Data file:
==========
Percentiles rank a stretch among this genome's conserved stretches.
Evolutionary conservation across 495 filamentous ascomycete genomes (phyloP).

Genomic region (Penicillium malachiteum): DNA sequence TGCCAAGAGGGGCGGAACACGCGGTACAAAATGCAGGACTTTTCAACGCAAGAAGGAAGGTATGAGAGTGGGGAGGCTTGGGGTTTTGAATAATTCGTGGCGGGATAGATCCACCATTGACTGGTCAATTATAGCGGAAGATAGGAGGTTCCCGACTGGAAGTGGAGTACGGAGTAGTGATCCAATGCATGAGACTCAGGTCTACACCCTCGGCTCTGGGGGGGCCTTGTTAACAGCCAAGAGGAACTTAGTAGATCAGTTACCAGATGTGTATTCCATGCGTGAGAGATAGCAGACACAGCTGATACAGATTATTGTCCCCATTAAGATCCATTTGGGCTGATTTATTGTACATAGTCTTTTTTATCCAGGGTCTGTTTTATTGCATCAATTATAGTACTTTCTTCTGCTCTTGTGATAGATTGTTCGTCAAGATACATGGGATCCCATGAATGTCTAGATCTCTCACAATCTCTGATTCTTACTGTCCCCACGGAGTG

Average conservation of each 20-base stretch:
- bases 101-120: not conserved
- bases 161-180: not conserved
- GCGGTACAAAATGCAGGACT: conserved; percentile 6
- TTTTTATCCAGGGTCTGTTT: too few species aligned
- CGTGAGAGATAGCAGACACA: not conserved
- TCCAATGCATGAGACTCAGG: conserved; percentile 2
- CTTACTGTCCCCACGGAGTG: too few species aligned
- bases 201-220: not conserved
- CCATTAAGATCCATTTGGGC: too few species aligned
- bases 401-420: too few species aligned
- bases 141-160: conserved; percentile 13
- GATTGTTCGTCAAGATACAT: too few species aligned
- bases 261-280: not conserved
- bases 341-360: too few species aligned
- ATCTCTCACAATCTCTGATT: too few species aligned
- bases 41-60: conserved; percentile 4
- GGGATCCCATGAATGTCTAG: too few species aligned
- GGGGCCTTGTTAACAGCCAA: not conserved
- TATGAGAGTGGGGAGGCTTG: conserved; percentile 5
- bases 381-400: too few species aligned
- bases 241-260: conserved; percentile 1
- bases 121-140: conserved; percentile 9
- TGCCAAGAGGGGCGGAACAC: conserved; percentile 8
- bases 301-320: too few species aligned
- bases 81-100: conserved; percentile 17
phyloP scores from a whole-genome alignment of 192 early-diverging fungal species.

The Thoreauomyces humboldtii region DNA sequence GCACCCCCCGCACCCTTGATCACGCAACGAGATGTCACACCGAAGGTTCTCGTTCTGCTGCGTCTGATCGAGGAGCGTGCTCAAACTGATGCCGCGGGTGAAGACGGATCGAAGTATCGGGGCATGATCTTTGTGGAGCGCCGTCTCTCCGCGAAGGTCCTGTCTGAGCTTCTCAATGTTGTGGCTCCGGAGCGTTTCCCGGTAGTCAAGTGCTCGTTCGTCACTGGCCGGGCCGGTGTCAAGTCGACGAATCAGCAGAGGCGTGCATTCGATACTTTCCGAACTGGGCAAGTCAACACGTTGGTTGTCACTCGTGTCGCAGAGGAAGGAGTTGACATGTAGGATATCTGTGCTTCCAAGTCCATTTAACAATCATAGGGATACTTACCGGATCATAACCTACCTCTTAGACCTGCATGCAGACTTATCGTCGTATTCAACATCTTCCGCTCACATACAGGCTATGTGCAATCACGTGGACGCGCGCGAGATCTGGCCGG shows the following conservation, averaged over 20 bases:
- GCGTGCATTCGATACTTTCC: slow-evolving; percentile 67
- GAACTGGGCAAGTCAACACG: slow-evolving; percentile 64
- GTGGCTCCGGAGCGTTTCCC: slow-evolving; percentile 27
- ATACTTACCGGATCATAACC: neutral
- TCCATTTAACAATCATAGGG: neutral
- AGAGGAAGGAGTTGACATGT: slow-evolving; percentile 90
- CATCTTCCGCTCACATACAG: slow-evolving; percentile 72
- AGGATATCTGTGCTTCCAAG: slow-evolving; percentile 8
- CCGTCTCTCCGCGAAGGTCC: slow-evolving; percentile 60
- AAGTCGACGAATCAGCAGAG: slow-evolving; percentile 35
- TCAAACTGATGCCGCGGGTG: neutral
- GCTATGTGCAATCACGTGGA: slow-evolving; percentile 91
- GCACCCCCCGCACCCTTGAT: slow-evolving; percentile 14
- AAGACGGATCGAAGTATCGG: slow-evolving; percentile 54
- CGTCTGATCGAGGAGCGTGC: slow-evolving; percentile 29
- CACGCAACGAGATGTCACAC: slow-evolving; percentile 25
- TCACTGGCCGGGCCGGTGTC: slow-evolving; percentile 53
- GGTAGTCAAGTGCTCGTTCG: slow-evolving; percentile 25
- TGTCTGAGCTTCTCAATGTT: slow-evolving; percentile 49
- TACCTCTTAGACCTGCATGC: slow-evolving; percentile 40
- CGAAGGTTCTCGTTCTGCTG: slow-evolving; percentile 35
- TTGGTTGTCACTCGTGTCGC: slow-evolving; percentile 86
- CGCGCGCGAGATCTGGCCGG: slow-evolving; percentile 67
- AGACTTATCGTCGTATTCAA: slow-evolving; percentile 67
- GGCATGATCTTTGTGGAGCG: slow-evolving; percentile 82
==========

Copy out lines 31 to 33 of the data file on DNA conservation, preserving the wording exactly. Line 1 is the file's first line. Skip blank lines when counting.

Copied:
The Thoreauomyces humboldtii region DNA sequence GCACCCCCCGCACCCTTGATCACGCAACGAGATGTCACACCGAAGGTTCTCGTTCTGCTGCGTCTGATCGAGGAGCGTGCTCAAACTGATGCCGCGGGTGAAGACGGATCGAAGTATCGGGGCATGATCTTTGTGGAGCGCCGTCTCTCCGCGAAGGTCCTGTCTGAGCTTCTCAATGTTGTGGCTCCGGAGCGTTTCCCGGTAGTCAAGTGCTCGTTCGTCACTGGCCGGGCCGGTGTCAAGTCGACGAATCAGCAGAGGCGTGCATTCGATACTTTCCGAACTGGGCAAGTCAACACGTTGGTTGTCACTCGTGTCGCAGAGGAAGGAGTTGACATGTAGGATATCTGTGCTTCCAAGTCCATTTAACAATCATAGGGATACTTACCGGATCATAACCTACCTCTTAGACCTGCATGCAGACTTATCGTCGTATTCAACATCTTCCGCTCACATACAGGCTATGTGCAATCACGTGGACGCGCGCGAGATCTGGCCGG shows the following conservation, averaged over 20 bases:
- GCGTGCATTCGATACTTTCC: slow-evolving; percentile 67
- GAACTGGGCAAGTCAACACG: slow-evolving; percentile 64